The words “Natural Birth” can evoke a range of reactions from pregnant mothers. Some cringe, some hope, and some just want an honest woman’s experience to help them pursue their own path (insert me 3 years ago). For those like me who just want an honest opinion, here you go . . . the good, the bad, and the ugly. I’m not going to sugar coat it because I want you to do it, and I’m not going to be melodramatic because I want some sort of “natural birth award.” After all, I’m writing this after having an epidural/c-section birth and then a natural birth. Neither being walks in the park, I can assure you. So here we go.
FYI- I’m going to be real and open. If you disagree and would like to email me – send it to [email protected] This is my experience, and I’m not going to enter any debate about how someone else feels about my birth. Sorry.
How Does Natural Birth Feel In the Beginning?
Breaking The Water
My Birth was considered high risk due to my baby being classified as IUGR (intrauterine growth restriction). AKA-he was tiny for an unknown reason. So when my fluid levels started getting low around the 39th wk., I was scheduled to be induced. The first step was having my water broken. This sounds worse than it is. It’s basically a plastic hook that causes your bag of water to leak. A little uncomfortable, but nothing more than a normal exam at the OB.
After that, my contractions increased to what I would describe as easy period cramps (to preface, I’ve dealt with pretty bad cramps since I was 12. I also have PCOS if that means anything to you). After a few hours, and not enough progress, we had to resort to Pitocin. If you aren’t familiar with Pitocin, it’s a synthetic form of oxytocin (inserted through your IV) used to start labor – or help it along when needed.
How Bad Are The Contractions?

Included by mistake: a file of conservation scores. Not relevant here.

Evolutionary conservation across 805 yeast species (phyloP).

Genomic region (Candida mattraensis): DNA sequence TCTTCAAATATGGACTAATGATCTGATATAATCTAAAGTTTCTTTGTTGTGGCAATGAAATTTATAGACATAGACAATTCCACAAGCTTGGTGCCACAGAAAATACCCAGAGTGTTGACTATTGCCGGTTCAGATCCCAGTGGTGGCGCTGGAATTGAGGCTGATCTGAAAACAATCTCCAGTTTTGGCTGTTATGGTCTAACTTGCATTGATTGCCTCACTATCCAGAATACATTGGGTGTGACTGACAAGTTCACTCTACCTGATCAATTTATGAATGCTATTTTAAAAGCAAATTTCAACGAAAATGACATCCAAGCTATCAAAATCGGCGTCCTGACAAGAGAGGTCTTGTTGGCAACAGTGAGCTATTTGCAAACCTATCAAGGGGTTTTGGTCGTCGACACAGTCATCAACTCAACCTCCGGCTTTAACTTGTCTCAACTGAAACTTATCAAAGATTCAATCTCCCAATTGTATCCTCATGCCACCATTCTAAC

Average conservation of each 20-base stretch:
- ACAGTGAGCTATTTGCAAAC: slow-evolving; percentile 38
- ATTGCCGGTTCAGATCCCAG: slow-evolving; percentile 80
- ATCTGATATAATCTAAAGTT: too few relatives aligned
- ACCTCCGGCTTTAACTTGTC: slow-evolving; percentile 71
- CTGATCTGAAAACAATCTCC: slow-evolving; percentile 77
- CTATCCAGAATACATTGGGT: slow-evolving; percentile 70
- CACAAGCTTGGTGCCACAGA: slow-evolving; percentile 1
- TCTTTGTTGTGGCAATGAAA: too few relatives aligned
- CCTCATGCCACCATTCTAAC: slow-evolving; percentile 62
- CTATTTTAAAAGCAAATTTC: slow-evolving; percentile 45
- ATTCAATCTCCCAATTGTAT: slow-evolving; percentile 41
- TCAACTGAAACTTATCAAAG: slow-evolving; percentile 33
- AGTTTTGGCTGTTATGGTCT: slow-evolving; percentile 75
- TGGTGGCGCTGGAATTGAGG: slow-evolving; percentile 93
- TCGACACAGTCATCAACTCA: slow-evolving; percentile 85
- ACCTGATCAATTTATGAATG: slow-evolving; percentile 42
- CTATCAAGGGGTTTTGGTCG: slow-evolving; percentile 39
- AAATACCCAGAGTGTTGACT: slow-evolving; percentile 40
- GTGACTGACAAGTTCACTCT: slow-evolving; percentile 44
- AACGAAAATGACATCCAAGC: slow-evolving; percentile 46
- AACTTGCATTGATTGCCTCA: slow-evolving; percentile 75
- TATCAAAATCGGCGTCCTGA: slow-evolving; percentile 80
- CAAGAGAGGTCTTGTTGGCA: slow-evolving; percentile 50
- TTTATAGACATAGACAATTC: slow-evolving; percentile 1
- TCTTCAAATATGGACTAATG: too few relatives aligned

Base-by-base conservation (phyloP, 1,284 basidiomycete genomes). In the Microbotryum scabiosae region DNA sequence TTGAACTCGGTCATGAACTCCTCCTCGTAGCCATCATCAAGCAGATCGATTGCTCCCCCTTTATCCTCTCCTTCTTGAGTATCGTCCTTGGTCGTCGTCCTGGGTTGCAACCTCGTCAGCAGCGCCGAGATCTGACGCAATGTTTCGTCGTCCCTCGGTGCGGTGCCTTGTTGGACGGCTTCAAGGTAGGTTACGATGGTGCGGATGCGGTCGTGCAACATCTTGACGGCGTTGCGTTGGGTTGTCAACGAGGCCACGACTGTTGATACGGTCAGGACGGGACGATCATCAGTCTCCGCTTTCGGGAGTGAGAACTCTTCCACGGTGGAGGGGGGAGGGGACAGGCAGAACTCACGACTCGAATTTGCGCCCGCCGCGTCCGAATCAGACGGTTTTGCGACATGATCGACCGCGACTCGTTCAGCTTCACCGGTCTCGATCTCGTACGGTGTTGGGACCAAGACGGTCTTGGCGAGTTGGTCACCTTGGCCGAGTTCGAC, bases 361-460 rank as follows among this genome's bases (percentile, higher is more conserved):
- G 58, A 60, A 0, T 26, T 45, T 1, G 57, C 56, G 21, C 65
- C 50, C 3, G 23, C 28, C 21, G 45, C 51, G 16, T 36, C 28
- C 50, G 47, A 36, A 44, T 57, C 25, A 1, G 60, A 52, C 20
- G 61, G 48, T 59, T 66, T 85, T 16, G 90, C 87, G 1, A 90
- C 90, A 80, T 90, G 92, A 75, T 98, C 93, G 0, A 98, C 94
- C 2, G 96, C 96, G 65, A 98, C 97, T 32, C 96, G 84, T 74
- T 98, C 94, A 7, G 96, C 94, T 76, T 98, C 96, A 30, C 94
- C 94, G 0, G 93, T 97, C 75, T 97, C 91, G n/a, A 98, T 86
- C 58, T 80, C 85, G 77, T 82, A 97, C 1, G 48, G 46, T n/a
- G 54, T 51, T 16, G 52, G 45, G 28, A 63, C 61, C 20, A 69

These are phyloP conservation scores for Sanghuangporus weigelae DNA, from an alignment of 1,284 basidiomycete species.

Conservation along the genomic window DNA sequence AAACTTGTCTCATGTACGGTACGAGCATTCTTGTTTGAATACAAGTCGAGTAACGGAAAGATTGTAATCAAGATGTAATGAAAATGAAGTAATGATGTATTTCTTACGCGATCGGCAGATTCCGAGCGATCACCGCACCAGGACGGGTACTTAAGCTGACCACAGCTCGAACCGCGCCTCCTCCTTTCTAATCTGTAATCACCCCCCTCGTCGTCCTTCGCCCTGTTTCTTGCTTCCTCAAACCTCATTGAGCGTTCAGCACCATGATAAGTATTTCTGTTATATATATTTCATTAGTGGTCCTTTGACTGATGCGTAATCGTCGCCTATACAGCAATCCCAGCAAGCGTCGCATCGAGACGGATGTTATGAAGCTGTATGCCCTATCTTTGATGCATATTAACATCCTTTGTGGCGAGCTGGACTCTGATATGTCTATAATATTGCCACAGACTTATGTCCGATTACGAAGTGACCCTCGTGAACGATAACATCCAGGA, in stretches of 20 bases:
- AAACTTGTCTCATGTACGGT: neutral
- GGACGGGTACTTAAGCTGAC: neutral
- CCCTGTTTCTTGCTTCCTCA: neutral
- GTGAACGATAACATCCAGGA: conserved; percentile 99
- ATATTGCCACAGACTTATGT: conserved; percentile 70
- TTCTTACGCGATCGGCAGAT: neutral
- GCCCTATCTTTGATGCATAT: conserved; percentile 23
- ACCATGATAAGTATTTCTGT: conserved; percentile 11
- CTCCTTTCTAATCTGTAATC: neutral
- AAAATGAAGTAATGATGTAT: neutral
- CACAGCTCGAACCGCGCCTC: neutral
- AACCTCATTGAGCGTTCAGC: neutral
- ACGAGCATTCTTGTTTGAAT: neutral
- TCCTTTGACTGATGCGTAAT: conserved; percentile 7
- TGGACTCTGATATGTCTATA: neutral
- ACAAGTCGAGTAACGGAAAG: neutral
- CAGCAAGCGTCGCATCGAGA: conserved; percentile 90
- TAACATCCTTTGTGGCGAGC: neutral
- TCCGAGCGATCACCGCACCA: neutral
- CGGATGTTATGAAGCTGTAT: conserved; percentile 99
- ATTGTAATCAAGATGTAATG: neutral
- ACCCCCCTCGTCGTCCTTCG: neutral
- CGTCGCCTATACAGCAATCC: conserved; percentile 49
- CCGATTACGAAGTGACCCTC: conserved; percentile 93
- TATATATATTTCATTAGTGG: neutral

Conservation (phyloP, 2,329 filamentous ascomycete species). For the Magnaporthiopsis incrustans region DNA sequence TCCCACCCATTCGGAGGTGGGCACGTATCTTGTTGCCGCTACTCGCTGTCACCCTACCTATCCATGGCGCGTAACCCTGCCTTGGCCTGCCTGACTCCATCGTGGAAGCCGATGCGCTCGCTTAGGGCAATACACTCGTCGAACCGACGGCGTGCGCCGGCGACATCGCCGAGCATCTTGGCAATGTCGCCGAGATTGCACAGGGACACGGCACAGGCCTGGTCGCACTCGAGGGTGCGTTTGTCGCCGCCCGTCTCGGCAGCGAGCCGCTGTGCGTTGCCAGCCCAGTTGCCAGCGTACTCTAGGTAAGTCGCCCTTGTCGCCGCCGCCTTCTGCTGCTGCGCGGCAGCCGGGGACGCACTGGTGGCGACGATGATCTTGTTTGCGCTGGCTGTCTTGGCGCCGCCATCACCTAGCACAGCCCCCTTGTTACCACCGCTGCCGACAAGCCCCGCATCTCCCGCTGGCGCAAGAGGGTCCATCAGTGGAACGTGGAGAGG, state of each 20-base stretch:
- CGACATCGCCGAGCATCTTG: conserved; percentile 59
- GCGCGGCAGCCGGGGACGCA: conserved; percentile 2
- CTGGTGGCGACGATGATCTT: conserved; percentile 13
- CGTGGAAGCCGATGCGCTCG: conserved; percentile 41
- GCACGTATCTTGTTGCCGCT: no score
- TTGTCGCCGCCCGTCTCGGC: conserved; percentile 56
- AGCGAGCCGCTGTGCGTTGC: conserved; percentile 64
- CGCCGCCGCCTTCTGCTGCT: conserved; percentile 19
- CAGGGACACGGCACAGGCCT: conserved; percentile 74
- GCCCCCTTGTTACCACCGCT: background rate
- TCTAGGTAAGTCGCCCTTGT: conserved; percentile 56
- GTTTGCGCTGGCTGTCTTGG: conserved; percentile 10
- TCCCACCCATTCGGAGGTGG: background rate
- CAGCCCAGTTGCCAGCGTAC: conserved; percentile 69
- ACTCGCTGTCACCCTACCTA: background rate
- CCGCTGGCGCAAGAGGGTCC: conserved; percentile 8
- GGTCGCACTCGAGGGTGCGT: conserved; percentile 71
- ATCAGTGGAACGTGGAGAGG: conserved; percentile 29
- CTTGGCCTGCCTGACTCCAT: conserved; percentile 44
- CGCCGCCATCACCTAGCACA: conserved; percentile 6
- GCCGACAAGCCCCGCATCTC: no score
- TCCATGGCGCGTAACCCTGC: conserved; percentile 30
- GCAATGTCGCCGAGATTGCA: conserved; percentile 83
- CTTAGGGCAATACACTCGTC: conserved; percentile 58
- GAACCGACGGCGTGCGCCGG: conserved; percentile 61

Again, being considered high risk, they started my Pitocin at a low dose and slowly worked it up until hitting what my nurse called the “magic number.” My cramps/contractions quickly went from easy period to painful, staying in bed with legs curled up period. I counted and used my hypnobirthing methods to stay in control and keep my body as loose and calm as possible. At this point it was bearable and I would get a breather in between.
Then came that glorious “magic number”. The contractions increased, almost no breather in between, and I felt like something inside of me was pulling apart, just keeping it real. Side note: one thing that really helped me through this is remembering that pain served a purpose. My body was accomplishing great things. Remember this is on Pitocin, I’ve heard women say they get better breaks and less pain without Pitocin (food for thought). If I had a better option in my situation I wouldn’t have opted for it. At this point, I had to constantly move (rock back and forth) or I thought I would lose it. It’s like when you burn your finger and you shake it – it probably doesn’t help it feel better, but in some weird way it helps.
I hadn’t been checked in awhile and I told my nurse and my doula that if I wasn’t close to pushing, I was done. I’ve read many stories of “the wall” that women hit right before the end. This was my wall. I knew my pain level and I knew my body/mind could only handle this amount for a little while longer. As soon as they got ready to check me to see how far I had dilated, I started feeling what I can only describe as pulses or surges. It’s like my body started to push the baby out without me doing anything.
After my midwife literally ran into the room, baby still pulsing, I got into squatting position which immensely helped with the pain of contractions. For some reason, pushing is what I had feared the most. But it was so relieving to be able to do something with the pain and pressure I had been feeling for hours. After one little push, I stopped. The baby was crowning and I was scared. It wasn’t the pain, it was my immediate reaction to doing something on purpose that was hurting and the fear of what would happen to my body if I kept pushing. After a little pep talk where everyone reminded me of how badly I wanted this, I was ready to do something that makes no sense to my body/brain. Make my body hurt more. So I closed my eyes, I pushed, I let a sound out that was a mix between a groan and a yell, and that baby was out in seconds. To elaborate on what it felt like – for those who want to know. It was an intense burning/stretching type of feeling, but honestly not as bad as I had expected, and it was over in seconds.
And then – the reward that makes it all worth it. That sweet baby bliss. So that’s MY experience. I couldn’t be more thankful to have had a natural birth. Every birth is different. Every woman’s pain is her own and shouldn’t be debated. If you were looking for an honest, natural birth experience – good and bad, I hope this helped you. I wish you an amazing birth experience, no matter which path you take, or which path takes you.
If you’d like to hear more about my C-section birth, click Here.